That is an option - but an expensive one. By all accounts definitely a step up in the road fun factor for the Adventure.

The other PITA is that the standard rims are halfway between the sumo rims and proper off-road rims. If I went down this path, I'd want sumo rims and narrower tube-type off-road rims with proper off-road rubber. Again $$$. But I have to keep reminding myself I have the 640 for the really gnarly stuff, and it's already set up for full off-road mode.
 

·
Registered
Joined
·
21 Posts
Not so sure it's overall THAT expensive - if you factor in annual insurance/tax for additional vehicles.
Buying power from here makes it more expensive, but yes if say I sold the VFR750, that would fund the sumo wheels. VFR only gets a couple of months of vehicle license now and then, to keep it ticking over. We can do that here :) Third-party property insurance is very little, 30 UKP/year. So the running costs are negligible. Would be very different if it was a new-ish bike worth decent money and paying hefty insurance.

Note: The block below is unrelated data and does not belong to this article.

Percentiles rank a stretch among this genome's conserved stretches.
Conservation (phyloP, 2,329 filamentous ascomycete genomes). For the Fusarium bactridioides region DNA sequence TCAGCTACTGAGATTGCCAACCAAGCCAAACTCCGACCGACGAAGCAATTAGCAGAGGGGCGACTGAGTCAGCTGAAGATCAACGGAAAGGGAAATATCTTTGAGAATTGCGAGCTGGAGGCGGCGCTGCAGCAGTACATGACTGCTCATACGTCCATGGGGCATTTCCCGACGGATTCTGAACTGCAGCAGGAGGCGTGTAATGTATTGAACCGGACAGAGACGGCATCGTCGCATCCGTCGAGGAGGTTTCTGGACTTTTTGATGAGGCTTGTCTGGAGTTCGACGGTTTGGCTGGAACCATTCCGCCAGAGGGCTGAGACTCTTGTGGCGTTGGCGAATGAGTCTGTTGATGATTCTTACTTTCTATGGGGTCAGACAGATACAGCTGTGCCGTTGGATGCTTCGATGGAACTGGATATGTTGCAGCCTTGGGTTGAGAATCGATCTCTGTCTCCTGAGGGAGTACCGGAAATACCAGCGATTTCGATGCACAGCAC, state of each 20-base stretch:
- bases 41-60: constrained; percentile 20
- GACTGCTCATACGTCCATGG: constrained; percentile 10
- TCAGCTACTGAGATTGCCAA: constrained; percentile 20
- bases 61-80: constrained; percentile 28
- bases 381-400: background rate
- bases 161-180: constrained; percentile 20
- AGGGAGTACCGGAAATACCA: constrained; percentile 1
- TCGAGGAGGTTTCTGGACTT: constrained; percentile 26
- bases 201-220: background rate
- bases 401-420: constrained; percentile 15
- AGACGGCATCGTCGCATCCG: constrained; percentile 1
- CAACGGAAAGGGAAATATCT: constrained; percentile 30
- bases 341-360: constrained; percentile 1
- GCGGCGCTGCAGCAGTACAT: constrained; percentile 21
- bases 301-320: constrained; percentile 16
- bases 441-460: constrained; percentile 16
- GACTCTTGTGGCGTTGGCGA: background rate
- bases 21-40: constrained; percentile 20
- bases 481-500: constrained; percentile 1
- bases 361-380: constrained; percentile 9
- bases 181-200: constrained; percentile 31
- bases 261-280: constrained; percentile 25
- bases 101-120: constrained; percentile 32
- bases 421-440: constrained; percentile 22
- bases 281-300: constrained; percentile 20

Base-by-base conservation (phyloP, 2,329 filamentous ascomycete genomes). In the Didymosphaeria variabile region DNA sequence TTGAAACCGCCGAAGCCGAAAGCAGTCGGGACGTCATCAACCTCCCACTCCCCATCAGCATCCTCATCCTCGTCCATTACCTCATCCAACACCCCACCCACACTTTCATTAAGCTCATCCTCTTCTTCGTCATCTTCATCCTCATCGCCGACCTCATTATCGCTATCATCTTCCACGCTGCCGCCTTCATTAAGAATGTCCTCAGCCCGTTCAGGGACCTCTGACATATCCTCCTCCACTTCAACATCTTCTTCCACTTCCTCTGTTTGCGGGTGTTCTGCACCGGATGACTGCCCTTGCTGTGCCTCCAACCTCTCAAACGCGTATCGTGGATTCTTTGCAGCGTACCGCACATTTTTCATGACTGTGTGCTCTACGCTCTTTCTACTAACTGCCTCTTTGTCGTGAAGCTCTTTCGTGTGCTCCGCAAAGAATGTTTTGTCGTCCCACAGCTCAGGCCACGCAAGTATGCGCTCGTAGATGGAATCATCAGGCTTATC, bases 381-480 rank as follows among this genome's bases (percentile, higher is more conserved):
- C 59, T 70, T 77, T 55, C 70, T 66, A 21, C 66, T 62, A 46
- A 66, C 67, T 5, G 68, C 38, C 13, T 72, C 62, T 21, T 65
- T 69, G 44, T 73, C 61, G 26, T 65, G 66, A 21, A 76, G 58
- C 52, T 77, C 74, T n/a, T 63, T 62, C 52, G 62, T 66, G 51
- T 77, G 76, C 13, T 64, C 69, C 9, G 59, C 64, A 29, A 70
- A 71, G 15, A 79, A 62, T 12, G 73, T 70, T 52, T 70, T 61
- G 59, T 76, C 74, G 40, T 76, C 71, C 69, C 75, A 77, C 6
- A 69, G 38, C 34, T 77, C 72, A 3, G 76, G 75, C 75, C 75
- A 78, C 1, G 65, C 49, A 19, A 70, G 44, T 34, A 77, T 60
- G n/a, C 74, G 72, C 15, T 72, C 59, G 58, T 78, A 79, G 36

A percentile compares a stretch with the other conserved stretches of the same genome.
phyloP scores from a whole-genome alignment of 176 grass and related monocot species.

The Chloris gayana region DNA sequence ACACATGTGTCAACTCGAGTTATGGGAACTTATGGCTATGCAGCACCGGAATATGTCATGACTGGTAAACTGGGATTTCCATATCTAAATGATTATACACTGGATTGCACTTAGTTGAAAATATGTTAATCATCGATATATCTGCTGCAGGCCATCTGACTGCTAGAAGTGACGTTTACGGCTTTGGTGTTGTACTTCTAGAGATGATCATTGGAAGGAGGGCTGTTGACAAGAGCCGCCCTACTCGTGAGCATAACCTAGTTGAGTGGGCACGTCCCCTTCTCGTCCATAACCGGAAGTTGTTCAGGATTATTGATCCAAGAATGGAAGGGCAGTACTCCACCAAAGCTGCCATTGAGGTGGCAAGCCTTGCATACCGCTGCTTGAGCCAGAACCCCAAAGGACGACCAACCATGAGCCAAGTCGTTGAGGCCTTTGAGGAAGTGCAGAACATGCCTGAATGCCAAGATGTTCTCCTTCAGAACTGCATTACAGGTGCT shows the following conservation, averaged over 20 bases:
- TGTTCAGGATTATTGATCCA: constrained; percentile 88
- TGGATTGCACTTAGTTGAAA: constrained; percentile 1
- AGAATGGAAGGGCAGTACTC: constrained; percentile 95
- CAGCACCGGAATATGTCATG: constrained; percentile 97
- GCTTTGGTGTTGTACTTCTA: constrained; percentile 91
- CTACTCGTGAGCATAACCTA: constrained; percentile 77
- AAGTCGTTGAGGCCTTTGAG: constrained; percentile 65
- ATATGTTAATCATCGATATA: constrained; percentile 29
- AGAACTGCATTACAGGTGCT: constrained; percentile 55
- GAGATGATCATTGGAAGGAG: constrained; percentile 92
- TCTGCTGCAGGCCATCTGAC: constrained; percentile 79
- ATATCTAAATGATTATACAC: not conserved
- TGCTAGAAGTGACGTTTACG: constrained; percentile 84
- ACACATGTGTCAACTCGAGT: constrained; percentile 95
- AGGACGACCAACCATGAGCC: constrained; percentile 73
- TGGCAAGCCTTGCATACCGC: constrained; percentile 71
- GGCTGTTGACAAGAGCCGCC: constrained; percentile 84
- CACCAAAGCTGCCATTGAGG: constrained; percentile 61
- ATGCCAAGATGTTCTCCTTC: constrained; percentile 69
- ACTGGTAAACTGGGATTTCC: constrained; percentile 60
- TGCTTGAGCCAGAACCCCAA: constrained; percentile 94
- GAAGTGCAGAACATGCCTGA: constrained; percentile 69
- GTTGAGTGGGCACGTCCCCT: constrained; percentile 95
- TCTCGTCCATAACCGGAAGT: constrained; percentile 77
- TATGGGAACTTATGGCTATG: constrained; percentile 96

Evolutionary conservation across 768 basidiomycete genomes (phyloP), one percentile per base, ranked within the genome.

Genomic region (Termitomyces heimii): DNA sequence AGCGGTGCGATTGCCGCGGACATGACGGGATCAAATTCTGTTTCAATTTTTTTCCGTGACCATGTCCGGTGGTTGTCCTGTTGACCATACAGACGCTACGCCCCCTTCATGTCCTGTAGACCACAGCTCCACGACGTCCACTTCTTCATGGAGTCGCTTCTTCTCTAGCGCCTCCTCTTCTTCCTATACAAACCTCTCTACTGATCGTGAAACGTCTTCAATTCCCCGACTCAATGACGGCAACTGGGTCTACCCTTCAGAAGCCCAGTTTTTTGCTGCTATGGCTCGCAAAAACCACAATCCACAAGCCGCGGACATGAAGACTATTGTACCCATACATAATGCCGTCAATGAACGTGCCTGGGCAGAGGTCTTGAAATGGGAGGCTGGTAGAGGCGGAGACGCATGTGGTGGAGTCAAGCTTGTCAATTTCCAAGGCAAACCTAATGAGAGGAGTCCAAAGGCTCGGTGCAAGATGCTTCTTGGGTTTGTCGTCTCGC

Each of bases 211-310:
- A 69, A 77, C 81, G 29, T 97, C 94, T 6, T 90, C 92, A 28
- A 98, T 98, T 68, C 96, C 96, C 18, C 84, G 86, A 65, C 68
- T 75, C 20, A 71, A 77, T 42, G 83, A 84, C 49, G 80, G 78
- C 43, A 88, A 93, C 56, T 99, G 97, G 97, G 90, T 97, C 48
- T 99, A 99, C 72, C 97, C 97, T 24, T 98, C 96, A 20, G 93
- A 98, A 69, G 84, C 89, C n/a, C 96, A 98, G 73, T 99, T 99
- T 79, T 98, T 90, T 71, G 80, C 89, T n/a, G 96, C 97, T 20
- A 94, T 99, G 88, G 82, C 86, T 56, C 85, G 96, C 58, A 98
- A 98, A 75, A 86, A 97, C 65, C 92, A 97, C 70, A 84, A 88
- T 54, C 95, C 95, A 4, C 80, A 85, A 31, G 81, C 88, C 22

It would be more appealing if the sumo wheels would also fit my 640, but I don't think they do. There's limited compatibility between 1x90 and 7/890 Adventures, but not to the older LC4 and dirt bikes. One of the great thing about KTMs is the long model runs on parts, and the interchangeability between bikes. My EXC and the 640 can swap wheels, forks, front guards, indicators, hand levers, mirrors. Rear sprockets and chains are the same, and also for 790 which shares the front sprocket with the LC4s. In fact the 790 AdvR mirrors are the exact same part as the 640 from 15 years earlier, and they probably weren't new back then either.

Still, it's food for thought, so thank you for that.
 

·
Registered
Joined
·
11 Posts
I have both...2020 690 SMC R and a 2020 Duke 890R. If I had to get rid of one, it would be the 890. Take this opinion with a grain of salt as I come from a moto-x background and like the 690 dirtbike feel and I can get stupid on it. Both are wildly different machines. The 890 is for longer rides (still can get stupid but in a different way) and the 690 is for around town and shorter rides where I can ride it and throw it around like I hate it. That's how I view it anyway.
 
1 - 19 of 19 Posts
Top